A small, elegant dialect of Lisp (see also Lisp) developed in the mid 1970's by Guy Steele and Gerald Sussman [KCR98]. Standardized by the IEEE and ANSI [Ins91]. Has static scoping and true first-class functions. Widely used for teaching. The book by Abelson and Sussman [AS96], used for introductory programming classes at MIT and elsewhere, is a classic guide to fundamental programming concepts, and to functional programming in particular. The AI group at CMU maintains a large Scheme repository at Another repository can be found at
Designed at the Norwegian Computing Centre, Oslo, in the mid 1960's by Ole-Johan Dahl, Bjorn Myhrhaug, and Kristen Nygaard [BDMN73, ND78]. Extends Algol 60 with classes and coroutines. The name of the language reflects its suitability for discrete-event simulation (section 8.6.4). Free Simula-to-C translator available at
A functional language with ¡°imperative-style¡± syntax. Developed by James McGraw and associates at Lawrence Livermore National Laboratory in the early to mid 1980's [MSA+85, FCO90, Can92]. Intended primarily for high-performance scientific computing, with automatic parallelization. A descendant of the dataflow language Val [McG82]. Implementations, documentation, and other resources available at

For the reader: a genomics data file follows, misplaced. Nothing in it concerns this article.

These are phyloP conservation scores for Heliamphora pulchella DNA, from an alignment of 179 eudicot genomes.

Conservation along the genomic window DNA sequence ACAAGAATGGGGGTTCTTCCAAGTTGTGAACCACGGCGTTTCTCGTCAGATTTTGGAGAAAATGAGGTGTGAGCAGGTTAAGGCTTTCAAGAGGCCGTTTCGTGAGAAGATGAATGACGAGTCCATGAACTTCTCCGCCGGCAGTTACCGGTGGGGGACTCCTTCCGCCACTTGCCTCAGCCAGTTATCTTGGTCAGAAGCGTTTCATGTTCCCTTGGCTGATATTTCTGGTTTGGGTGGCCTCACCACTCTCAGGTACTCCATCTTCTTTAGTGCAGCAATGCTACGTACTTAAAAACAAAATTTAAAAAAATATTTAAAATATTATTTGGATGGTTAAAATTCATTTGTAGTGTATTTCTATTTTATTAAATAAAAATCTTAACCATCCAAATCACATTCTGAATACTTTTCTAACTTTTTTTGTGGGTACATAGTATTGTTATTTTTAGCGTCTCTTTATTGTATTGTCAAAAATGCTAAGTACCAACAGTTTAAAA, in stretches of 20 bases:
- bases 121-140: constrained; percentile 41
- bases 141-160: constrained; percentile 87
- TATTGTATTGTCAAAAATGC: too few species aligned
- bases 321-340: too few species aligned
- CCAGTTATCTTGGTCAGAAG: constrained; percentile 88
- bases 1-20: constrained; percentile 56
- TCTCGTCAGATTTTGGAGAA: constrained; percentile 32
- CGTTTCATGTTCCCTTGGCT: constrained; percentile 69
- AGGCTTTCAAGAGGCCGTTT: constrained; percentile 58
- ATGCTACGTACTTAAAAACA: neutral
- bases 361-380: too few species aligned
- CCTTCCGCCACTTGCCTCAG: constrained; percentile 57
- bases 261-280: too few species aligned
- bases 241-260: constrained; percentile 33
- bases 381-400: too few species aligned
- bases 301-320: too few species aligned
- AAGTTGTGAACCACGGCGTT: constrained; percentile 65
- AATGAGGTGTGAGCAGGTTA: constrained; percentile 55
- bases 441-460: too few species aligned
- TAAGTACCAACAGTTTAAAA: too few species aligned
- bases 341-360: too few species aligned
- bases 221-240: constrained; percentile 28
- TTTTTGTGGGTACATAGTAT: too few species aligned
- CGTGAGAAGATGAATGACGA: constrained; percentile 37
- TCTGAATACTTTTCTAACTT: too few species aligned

The quintessential object-oriented language. Developed by Alan Kay, Adele Goldberg, Dan Ingalls, and associates at the Xerox Palo Alto Research Center throughout the 1970's, culminating in the Smalltalk-80 language [GR89]. Anthropomorphic programming model based on ¡°messages¡± between active objects. The Smalltalk group at the University of Illinois maintains a variety of resources at Commercial Smalltalk implementations are available from several sources. Little Smalltalk, a line-oriented Smalltalk subset developed by Timothy Budd, is available for many platforms free of charge at
Developed by Ralph Griswold and associates at Bell Labs in the 1960's [GPP71]. The principal version is SNOBOL4. Intended primarily for processing character strings. Includes an extremely rich set of string-manipulating primitives and a novel control-flow mechanism based on the notions of success and failure. Implementations, documentation, and other resources available at
Concurrent programming language developed by Greg Andrews and colleagues at the University of Arizona in the 1980's [AO93]. Integrates not only sequential and concurrent programming, but also shared memory, semaphores, message passing, remote procedures, and rendezvous into a single conceptual framework and simple syntax. Implementations, documentation, and other resources available at
Derived from Euclid by Richard Holt and associates at the University of Toronto in the early 1980's [HMRC88]. Originally intended as a pedagogical language, but can be used for a wide range of applications. Turing Plus and Object-Oriented Turing are more recent descendants, also developed by Holt's group. Documentation and implementations available at